dis-rup-shun: A few former Apple employees leave the company to create a far better version of an everyday household product that will sell for a premium. If the story sounds familiar, it is the story of Nest, which was quickly gobbled up by Google for $3.2 billion. Level Lock sounds like a great sequel, but this time big investors like Walmart and Lennar lined up early, possibly to keep the company from being swallowed up by Amazon or Google, or big lock makers such as Assa Abloy or Spectrum, who purchased August Lock and Kevo, respectively. Add in the growth of the AirBnB rental economy plus the rising demands of home health care, in which strangers will frequently enter homes, and the timing is good for Level Lock.

Google’s hardware party

Google unveiled several new products at a launch event in NYC. The new products include:

Pixel 4 Phone –┬áselling for $799 or $899 for the XL version, implements a better camera, facial recognition technology, and gesture control.

Pixel Buds – Google’s answer to Apple’s AirPods, featuring BlueTooth distance of a football field or three rooms inside a building.

Pixelbook Go – starting at $649, is a souped up Chromebook that provides more memory and more processor for those that can live on a cloud based computing device.

Nest Mini (re-branding of the Google Mini smart speaker) – is $50, smaller, comes in bright colors, can serve as a home intercom, music player, or can be used to call people on their phones.

Nest Wi-Fi Router — priced at $269 for 2 or $349 for 3, are colorful small devices that spread Wi-Fi signal throughout the home by creating a mesh network. Wired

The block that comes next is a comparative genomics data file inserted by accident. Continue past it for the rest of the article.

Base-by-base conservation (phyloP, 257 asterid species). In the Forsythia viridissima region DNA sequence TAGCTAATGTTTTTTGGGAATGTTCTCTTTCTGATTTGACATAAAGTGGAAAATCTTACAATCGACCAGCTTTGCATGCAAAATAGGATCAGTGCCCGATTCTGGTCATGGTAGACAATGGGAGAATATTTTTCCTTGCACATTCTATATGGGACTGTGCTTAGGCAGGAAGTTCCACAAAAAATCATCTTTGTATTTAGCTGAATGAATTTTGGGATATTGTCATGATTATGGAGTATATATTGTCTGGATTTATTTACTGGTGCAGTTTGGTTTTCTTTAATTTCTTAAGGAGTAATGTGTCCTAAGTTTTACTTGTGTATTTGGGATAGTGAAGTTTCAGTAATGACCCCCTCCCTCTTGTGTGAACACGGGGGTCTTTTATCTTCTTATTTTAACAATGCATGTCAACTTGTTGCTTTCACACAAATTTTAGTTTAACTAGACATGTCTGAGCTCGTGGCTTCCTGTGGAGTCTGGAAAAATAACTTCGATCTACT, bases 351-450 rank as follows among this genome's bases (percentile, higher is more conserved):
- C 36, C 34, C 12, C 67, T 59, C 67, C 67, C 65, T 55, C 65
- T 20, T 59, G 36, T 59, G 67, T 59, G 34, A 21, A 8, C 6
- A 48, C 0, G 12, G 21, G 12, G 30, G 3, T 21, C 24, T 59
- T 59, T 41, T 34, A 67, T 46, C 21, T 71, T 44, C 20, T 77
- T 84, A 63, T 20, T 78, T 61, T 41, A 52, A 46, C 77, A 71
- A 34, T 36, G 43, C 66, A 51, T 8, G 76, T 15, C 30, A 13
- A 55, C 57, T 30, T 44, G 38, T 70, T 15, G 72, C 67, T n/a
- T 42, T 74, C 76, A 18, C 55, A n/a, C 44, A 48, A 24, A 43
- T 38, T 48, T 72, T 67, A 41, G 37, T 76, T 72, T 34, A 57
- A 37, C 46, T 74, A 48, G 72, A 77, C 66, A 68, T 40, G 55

dis-rup-shun: Google’s hardware rollout has been, to date, a bit disjointed and it has definitely made some heavy handed moves with its integration of Nest products into the Google mothership. It is hard for the Big Tech companies to be all things, but it appears that they are all trying, with even Facebook now in the hardware business. Given the close relationship between devices and services, first manifest in the iPod and iTunes, it seems that each Big Tech company needs to ensure that its services will have a device home by building its own hardware. The dream of open systems in which any hardware device can run any software or service app (like an AM/FM radio or a WinTel PC) is once again under fire, as companies race to own complete product ecosystems.

TytoCare is a home health device that includes the doctor

TytoCare is a multi-purpose tool about the size of an orange, with multiple attachments to enable one to perform simple at home health tests. Tests include ear exam, heart rate measurement, temperature, lung and throat exams. The app connects the device to a doctor, who can either remotely take over the exam, or who can read data from the just-performed exam and make a diagnosis, including prescribing medicine. BestBuy Studio @ Gizmodo

dis-rup-shun: When the first in-home thermometers were sold, people must have felt they were on the threshold of a technology breakthrough. Tyto is the new home thermometer, and for those with young children, the convenience is astounding. Devices like Tyto will contribute to the demise of the family doctor, who will now be bypassed by the rotating crew of corporate doctors at the other end of the TytoCare app. As mentioned previously, these new business models will make it easier for doctors to thrive in the world of expensive office rents, equipment and insurance.

Flexera survey spells trouble for enterprise IT providers

A study of anticipated IT spending shows that as computing moves to the cloud, makers of enterprise premise software, namely Oracle and IBM, may be big losers. ZDNet

dis-rup-shun: Migration to the cloud is no secret, and a trend that started a handful of years ago. But legacy software and services providers may not have moved quickly enough to stem the rush of revenues to big cloud providers such as AWS, Microsoft and Google. What is not measured by Flexera is the fallout to IT consulting shops such as Accenture, HPE, Deloitte, etc. whose businesses may be under pressure from cloud companies who are good at packaging solutions with their cloud services. Why would an enterprise pay Accenture hundreds of thousands for a custom implementation when AWS could offer similar solutions-as-a-service rolled into the cost of computing time and data storage fees? It’s a fast changing landscape.